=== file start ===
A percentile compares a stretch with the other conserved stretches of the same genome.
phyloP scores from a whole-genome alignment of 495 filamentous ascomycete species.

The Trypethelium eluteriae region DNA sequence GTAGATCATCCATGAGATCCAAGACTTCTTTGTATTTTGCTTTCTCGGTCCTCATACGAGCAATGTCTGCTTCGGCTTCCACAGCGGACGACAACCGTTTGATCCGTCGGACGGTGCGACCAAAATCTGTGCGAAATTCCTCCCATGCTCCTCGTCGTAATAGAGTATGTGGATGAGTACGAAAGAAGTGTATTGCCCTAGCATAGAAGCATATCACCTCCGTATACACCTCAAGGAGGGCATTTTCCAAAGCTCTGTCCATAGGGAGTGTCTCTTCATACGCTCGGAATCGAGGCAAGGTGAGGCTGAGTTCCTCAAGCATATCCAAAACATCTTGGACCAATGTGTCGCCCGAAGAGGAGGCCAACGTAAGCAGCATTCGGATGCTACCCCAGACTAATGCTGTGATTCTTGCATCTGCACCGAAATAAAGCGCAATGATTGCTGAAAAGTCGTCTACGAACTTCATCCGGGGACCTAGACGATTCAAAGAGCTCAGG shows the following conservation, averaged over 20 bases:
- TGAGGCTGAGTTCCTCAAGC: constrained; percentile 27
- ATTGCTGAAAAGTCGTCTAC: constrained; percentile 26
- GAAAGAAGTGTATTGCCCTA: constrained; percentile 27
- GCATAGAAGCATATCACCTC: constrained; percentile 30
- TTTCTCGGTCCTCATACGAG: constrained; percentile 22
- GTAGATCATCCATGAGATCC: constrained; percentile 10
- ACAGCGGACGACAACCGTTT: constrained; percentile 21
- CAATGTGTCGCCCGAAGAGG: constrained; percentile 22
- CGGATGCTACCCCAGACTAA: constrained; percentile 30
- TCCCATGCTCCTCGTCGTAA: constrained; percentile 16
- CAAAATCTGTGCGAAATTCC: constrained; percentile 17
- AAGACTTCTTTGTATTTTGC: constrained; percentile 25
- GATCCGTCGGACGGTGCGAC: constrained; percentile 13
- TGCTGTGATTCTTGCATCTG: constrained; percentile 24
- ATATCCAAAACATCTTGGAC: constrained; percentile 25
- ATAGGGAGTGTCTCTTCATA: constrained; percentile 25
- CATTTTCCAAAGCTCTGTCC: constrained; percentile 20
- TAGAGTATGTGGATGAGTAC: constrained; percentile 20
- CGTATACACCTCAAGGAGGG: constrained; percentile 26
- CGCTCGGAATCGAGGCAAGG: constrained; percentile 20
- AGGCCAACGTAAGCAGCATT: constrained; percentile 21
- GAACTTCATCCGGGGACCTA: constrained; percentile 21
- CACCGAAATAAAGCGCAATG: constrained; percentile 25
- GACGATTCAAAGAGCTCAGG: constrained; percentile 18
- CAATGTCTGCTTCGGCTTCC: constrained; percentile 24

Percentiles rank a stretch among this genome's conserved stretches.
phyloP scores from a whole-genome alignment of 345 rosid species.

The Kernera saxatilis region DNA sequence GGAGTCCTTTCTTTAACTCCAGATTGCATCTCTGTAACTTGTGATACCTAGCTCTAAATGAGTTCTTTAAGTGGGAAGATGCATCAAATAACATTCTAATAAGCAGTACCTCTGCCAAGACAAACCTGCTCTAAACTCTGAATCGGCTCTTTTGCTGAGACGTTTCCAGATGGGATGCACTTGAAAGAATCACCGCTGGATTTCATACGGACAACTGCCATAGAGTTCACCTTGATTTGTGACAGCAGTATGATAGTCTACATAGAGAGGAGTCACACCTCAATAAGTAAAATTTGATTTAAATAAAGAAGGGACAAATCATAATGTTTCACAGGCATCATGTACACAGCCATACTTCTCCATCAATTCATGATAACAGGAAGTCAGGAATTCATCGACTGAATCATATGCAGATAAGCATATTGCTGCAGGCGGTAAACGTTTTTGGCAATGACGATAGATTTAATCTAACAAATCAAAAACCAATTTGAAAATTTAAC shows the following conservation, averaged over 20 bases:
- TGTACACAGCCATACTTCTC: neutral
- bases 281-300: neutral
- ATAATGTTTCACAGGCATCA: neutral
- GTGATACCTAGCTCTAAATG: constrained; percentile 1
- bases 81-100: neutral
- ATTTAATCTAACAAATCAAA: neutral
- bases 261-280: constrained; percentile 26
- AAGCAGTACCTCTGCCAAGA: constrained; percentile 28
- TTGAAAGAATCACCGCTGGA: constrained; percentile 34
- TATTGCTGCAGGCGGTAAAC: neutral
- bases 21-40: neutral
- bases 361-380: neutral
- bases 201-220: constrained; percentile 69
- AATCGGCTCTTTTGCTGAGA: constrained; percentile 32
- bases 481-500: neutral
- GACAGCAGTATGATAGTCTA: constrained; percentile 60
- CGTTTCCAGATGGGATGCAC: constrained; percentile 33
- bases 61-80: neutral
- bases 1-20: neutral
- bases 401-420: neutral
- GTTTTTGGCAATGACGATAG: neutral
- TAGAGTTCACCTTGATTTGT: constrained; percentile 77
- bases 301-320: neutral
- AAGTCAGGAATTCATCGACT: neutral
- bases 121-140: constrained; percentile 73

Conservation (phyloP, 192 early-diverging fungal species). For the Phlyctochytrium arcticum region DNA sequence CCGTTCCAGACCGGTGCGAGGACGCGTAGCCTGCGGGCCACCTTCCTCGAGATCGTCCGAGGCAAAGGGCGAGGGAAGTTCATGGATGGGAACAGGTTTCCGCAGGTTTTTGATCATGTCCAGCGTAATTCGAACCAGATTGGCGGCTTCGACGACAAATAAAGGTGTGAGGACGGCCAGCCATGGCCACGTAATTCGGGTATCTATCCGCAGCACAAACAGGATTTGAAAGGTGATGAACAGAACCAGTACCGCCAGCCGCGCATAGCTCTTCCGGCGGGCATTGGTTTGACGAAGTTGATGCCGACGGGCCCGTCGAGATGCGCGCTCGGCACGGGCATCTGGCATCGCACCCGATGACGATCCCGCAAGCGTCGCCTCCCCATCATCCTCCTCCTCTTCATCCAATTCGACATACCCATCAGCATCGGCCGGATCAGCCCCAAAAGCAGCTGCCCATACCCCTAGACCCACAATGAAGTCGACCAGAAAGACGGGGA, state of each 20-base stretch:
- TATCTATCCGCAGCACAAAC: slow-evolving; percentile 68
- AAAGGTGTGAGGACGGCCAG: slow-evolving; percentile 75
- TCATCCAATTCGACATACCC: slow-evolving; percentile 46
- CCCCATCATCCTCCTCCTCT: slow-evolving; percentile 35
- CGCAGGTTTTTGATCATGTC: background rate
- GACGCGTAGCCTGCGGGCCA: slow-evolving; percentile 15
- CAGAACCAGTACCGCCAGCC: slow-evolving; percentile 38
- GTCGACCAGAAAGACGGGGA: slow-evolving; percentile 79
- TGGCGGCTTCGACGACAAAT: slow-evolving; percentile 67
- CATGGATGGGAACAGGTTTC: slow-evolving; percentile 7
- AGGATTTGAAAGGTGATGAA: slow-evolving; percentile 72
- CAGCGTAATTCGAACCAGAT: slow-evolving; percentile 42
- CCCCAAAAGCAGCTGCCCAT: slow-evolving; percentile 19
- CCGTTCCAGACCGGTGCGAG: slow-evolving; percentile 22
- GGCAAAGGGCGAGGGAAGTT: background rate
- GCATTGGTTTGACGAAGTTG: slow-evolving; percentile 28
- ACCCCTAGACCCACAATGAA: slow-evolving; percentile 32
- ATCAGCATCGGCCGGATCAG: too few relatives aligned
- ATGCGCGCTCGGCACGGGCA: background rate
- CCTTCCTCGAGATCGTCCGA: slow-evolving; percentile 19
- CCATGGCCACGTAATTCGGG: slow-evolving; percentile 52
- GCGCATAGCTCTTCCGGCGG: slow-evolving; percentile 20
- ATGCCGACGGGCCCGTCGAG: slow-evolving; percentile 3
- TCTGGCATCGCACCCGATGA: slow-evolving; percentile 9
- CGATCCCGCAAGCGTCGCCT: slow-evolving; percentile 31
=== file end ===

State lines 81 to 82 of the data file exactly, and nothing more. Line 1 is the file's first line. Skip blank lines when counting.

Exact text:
- TCTGGCATCGCACCCGATGA: slow-evolving; percentile 9
- CGATCCCGCAAGCGTCGCCT: slow-evolving; percentile 31